The oldest stories aren’t of love but of murder—Kronos slaughtering Saturn, Cain slaying Abel, succession of power by brute force over blood. Martin McDonagh’s “The Lonesome West,” about two brothers who live in a claustrophobic den of violence, rivalry and mutual contempt seems driven by primal energies familiar to Greek tragedies and Old Testament stories. However, Coleman (Robert Tobin) and Valeen (Dylan Todd) have no crown or queen to justify their fights. Instead, they bicker over poutine and plastic figurines, pride lost on the schoolyard, what brand of potato crisps they ought to be eating, each pound or cup of tea that each owes or steals from the other. It’s foolish and appalling. But then, isn’t everything?
The only people who intervene in the brothers’ beating sprees are Father Welsh (Mark Tacderas), an alcoholic priest with a shaky view of Catholicism, and Girleen (Phoebe Moore), a wisecracking schoolgirl who peddles bathtub gin from her knapsack. Otherwise the Irish town of Leenane has only two types: those who would murder and those who would rather off themselves—the former with axes and shotguns, the latter by a steady, cool march into the sea. The mood is bleak and joyless throughout, broken up by anxious gawking at tabloid miseries and fistfights. Any excursion into love is rebuffed by fate and the absence of faith.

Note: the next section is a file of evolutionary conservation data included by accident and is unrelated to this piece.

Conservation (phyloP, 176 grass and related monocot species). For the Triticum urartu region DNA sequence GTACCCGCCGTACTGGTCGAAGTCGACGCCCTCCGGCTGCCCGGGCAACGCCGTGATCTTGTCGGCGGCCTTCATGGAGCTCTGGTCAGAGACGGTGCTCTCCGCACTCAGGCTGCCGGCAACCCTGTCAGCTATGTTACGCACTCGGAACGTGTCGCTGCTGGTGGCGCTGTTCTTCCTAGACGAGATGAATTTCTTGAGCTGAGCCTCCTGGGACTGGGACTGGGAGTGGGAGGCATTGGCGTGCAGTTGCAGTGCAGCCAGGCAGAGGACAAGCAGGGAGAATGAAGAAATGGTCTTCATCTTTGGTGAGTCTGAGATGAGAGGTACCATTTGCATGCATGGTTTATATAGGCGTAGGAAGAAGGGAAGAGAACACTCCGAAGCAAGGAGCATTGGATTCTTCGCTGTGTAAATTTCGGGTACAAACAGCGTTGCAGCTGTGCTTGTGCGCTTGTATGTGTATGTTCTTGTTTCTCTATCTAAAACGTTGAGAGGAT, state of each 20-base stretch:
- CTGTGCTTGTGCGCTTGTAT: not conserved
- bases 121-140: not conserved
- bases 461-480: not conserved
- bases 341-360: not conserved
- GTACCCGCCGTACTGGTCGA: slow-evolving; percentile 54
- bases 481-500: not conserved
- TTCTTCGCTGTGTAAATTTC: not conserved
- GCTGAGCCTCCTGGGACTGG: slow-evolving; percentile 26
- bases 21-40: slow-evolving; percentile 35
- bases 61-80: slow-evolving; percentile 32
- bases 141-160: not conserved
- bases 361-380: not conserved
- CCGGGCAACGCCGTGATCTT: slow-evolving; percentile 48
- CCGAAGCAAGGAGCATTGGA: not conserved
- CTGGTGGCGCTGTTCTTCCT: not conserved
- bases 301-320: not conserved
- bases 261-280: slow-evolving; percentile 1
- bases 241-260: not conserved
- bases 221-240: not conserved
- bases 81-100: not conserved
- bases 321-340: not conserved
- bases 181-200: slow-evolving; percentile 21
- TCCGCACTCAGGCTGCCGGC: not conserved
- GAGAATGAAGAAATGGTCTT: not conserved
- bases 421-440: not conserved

Under Dana Anderson’s direction, AstonRep’s production is executed with a sincerity that leaves one bereft over the progress of humanity. Tobin and Todd have a complementary viciousness that seems born of excessively long acquaintance. Tacderas is moving in his role as a shiftless, despairing priest. Moore is about as lovely a weed as might grow in such terrible soil. (Irene Hsiao)
AstonRep Theatre Company at the Raven Theatre, 6157 North Clark, (773)828-9129, astonrep.com, $15-$25. Through November 18.